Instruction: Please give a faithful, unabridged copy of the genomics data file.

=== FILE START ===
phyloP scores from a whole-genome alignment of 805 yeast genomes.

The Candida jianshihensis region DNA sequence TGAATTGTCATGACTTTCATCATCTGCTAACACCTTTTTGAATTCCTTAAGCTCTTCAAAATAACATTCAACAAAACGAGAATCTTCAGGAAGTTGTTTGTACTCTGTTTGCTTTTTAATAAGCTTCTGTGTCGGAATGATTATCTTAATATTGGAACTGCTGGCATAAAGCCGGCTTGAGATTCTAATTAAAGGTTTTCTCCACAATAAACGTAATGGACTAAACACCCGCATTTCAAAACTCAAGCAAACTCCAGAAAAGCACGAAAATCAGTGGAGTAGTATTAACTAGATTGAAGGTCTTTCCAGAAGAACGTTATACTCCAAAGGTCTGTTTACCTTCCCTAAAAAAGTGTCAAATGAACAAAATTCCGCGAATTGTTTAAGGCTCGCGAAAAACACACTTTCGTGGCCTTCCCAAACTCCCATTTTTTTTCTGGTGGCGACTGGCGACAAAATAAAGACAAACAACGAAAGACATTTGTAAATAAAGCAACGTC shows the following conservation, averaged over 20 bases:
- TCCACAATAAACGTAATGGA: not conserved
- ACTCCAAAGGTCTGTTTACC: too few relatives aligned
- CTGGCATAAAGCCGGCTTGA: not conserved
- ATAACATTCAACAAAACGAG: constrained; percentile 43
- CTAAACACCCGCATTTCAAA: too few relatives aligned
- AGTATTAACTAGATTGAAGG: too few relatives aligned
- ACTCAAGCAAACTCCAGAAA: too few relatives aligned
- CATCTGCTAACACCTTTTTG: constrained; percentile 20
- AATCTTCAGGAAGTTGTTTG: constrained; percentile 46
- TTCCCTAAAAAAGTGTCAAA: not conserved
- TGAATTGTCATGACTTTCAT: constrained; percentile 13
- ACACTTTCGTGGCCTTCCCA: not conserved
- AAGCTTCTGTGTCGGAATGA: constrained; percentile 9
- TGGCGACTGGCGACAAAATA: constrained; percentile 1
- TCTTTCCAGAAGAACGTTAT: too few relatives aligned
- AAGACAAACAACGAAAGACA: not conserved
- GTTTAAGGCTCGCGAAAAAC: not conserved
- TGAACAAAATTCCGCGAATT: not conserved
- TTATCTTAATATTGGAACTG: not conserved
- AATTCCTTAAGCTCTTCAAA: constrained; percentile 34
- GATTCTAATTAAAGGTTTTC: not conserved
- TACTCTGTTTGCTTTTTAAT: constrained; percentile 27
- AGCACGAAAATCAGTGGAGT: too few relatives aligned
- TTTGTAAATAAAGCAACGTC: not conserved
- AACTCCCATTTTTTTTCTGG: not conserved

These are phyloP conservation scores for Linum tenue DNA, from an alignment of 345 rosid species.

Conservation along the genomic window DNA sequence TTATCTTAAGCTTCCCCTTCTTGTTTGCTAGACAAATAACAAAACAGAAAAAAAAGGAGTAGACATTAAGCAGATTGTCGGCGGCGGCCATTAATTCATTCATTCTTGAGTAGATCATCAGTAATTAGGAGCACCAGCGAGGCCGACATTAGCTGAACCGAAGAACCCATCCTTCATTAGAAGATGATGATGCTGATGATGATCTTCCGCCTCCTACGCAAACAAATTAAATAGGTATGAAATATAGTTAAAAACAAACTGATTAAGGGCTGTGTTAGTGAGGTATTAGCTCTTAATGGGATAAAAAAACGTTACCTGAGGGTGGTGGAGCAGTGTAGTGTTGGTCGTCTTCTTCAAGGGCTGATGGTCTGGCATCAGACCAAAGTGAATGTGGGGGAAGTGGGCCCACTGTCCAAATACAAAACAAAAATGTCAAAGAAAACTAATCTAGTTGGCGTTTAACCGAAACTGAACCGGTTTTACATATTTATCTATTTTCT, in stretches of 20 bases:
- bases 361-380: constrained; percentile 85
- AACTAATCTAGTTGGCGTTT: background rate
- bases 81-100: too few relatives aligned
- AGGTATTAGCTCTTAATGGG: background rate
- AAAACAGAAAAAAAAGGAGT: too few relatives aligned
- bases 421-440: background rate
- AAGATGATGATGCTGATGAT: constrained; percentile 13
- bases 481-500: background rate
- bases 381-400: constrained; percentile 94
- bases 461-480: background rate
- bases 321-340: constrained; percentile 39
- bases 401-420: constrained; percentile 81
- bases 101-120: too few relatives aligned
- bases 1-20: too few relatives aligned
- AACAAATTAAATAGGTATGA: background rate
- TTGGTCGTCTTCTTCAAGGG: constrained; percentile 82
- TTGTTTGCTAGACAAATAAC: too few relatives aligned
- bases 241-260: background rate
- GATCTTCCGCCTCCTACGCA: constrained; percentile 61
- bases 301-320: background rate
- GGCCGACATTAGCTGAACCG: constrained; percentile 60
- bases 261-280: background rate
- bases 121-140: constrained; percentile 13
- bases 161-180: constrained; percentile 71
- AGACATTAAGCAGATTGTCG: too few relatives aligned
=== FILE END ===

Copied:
phyloP scores from a whole-genome alignment of 805 yeast genomes.

The Candida jianshihensis region DNA sequence TGAATTGTCATGACTTTCATCATCTGCTAACACCTTTTTGAATTCCTTAAGCTCTTCAAAATAACATTCAACAAAACGAGAATCTTCAGGAAGTTGTTTGTACTCTGTTTGCTTTTTAATAAGCTTCTGTGTCGGAATGATTATCTTAATATTGGAACTGCTGGCATAAAGCCGGCTTGAGATTCTAATTAAAGGTTTTCTCCACAATAAACGTAATGGACTAAACACCCGCATTTCAAAACTCAAGCAAACTCCAGAAAAGCACGAAAATCAGTGGAGTAGTATTAACTAGATTGAAGGTCTTTCCAGAAGAACGTTATACTCCAAAGGTCTGTTTACCTTCCCTAAAAAAGTGTCAAATGAACAAAATTCCGCGAATTGTTTAAGGCTCGCGAAAAACACACTTTCGTGGCCTTCCCAAACTCCCATTTTTTTTCTGGTGGCGACTGGCGACAAAATAAAGACAAACAACGAAAGACATTTGTAAATAAAGCAACGTC shows the following conservation, averaged over 20 bases:
- TCCACAATAAACGTAATGGA: not conserved
- ACTCCAAAGGTCTGTTTACC: too few relatives aligned
- CTGGCATAAAGCCGGCTTGA: not conserved
- ATAACATTCAACAAAACGAG: constrained; percentile 43
- CTAAACACCCGCATTTCAAA: too few relatives aligned
- AGTATTAACTAGATTGAAGG: too few relatives aligned
- ACTCAAGCAAACTCCAGAAA: too few relatives aligned
- CATCTGCTAACACCTTTTTG: constrained; percentile 20
- AATCTTCAGGAAGTTGTTTG: constrained; percentile 46
- TTCCCTAAAAAAGTGTCAAA: not conserved
- TGAATTGTCATGACTTTCAT: constrained; percentile 13
- ACACTTTCGTGGCCTTCCCA: not conserved
- AAGCTTCTGTGTCGGAATGA: constrained; percentile 9
- TGGCGACTGGCGACAAAATA: constrained; percentile 1
- TCTTTCCAGAAGAACGTTAT: too few relatives aligned
- AAGACAAACAACGAAAGACA: not conserved
- GTTTAAGGCTCGCGAAAAAC: not conserved
- TGAACAAAATTCCGCGAATT: not conserved
- TTATCTTAATATTGGAACTG: not conserved
- AATTCCTTAAGCTCTTCAAA: constrained; percentile 34
- GATTCTAATTAAAGGTTTTC: not conserved
- TACTCTGTTTGCTTTTTAAT: constrained; percentile 27
- AGCACGAAAATCAGTGGAGT: too few relatives aligned
- TTTGTAAATAAAGCAACGTC: not conserved
- AACTCCCATTTTTTTTCTGG: not conserved

These are phyloP conservation scores for Linum tenue DNA, from an alignment of 345 rosid species.

Conservation along the genomic window DNA sequence TTATCTTAAGCTTCCCCTTCTTGTTTGCTAGACAAATAACAAAACAGAAAAAAAAGGAGTAGACATTAAGCAGATTGTCGGCGGCGGCCATTAATTCATTCATTCTTGAGTAGATCATCAGTAATTAGGAGCACCAGCGAGGCCGACATTAGCTGAACCGAAGAACCCATCCTTCATTAGAAGATGATGATGCTGATGATGATCTTCCGCCTCCTACGCAAACAAATTAAATAGGTATGAAATATAGTTAAAAACAAACTGATTAAGGGCTGTGTTAGTGAGGTATTAGCTCTTAATGGGATAAAAAAACGTTACCTGAGGGTGGTGGAGCAGTGTAGTGTTGGTCGTCTTCTTCAAGGGCTGATGGTCTGGCATCAGACCAAAGTGAATGTGGGGGAAGTGGGCCCACTGTCCAAATACAAAACAAAAATGTCAAAGAAAACTAATCTAGTTGGCGTTTAACCGAAACTGAACCGGTTTTACATATTTATCTATTTTCT, in stretches of 20 bases:
- bases 361-380: constrained; percentile 85
- AACTAATCTAGTTGGCGTTT: background rate
- bases 81-100: too few relatives aligned
- AGGTATTAGCTCTTAATGGG: background rate
- AAAACAGAAAAAAAAGGAGT: too few relatives aligned
- bases 421-440: background rate
- AAGATGATGATGCTGATGAT: constrained; percentile 13
- bases 481-500: background rate
- bases 381-400: constrained; percentile 94
- bases 461-480: background rate
- bases 321-340: constrained; percentile 39
- bases 401-420: constrained; percentile 81
- bases 101-120: too few relatives aligned
- bases 1-20: too few relatives aligned
- AACAAATTAAATAGGTATGA: background rate
- TTGGTCGTCTTCTTCAAGGG: constrained; percentile 82
- TTGTTTGCTAGACAAATAAC: too few relatives aligned
- bases 241-260: background rate
- GATCTTCCGCCTCCTACGCA: constrained; percentile 61
- bases 301-320: background rate
- GGCCGACATTAGCTGAACCG: constrained; percentile 60
- bases 261-280: background rate
- bases 121-140: constrained; percentile 13
- bases 161-180: constrained; percentile 71
- AGACATTAAGCAGATTGTCG: too few relatives aligned